Learn the importance of safe skin-to-skin cuddling with your baby.

Safe skin-to-skin cuddling with your newborn has many benefits. Safe skin-to-skin is good for a baby and good for parents. In an ideal situation, skin-to-skin cuddling would not be interrupted for the first two hours after birth.

Helps with breastfeeding/chestfeeding

A baby's feeding instincts depend on being skin-to-skin with their birth parent. Guided by smell, a newborn can crawl up to the breast/chest and begin feeding.

If a parent and baby are separated, research shows it takes longer for babies to latch effectively.

Stabilizes the body systems

Benefits to baby

  • Regulates temperature. If a newborn is cool, a parent's skin temperature will rise by two degrees. If a newborn is too warm, a parent's skin will cool by one degree.
  • Regulates breathing
  • Regulates heart rate

Benefits to birth parent

  • Lowers blood pressure and heart rate
  • Lowers the stress hormone, Cortisol, and having lower stress hormones helps with wound healing, milk supply and bonding
  • Lowers chances to have baby blues and postnatal depression

Develops the brain

The first two hours after birth are a sensitive period where the brain is ready to make lots of connections.

At birth, smell and touch are important sensory needs. Skin-to-skin cuddling meets these needs and helps baby make good brain connections that have a lifelong effect on learning and behaviour.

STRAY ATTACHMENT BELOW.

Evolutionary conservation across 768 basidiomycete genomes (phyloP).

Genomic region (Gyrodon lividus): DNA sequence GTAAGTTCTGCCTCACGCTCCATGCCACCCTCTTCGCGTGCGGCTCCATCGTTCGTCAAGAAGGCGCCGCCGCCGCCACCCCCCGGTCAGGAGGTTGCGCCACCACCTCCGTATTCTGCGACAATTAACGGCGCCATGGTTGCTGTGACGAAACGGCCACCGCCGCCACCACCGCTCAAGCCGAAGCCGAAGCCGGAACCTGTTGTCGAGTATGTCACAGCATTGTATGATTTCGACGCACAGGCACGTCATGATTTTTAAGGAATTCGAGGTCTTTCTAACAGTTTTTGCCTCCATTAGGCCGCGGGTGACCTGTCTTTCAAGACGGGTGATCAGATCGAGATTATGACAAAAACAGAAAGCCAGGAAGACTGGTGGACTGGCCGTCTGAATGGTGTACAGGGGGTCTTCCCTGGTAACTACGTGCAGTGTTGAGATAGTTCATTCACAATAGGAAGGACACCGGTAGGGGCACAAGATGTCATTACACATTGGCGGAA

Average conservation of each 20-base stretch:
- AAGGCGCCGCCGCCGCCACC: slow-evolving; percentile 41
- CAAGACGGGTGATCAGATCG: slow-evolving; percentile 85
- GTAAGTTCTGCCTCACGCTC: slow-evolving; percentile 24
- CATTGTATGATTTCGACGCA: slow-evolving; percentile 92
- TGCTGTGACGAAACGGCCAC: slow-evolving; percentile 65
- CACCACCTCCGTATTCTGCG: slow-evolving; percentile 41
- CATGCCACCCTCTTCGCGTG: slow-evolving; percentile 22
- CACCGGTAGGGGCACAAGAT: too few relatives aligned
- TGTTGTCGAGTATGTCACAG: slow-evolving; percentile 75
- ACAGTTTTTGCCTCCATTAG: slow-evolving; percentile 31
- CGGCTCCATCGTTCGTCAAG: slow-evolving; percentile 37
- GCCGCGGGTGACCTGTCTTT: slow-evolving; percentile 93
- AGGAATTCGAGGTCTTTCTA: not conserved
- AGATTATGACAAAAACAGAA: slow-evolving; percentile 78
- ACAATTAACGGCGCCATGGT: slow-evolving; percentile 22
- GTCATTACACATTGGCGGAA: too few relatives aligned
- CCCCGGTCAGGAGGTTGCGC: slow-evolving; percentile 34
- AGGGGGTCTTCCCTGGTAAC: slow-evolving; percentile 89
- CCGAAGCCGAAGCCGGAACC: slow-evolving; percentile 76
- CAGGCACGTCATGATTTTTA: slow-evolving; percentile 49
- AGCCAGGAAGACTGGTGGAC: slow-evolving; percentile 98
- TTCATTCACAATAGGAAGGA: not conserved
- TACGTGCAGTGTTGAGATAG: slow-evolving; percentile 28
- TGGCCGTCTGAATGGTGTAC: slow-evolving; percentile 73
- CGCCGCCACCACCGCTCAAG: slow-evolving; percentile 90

When a baby is separated from their parents, they may have higher stress, lower temperature and heart rate.

Builds emotional bonds

Voice, touch and movement are all important for emotional development.

Skin-to-skin cuddling:

  • Promotes powerful attachment behaviour, which helps get parenting off to a good start
  • Causes hormonal changes and increased care-giving behaviours in both parents
  • Promotes self confidence and improved social relationships later in life

How to do skin-to-skin safely

  • Sit or lay slightly upright, in a comfortable position
  • Turn your baby's face to one side in a position that allows baby to breathe easily 
  • Make sure you can see your baby's nose and mouth
  • Tuck baby's legs up and bring their hands up near baby's face
  • Cover your baby's back with a thin blanket
  • Let your baby stay on your chest for as long as possible while you are awake

If you have any questions about safe skin-to-skin, ask your baby's nurse.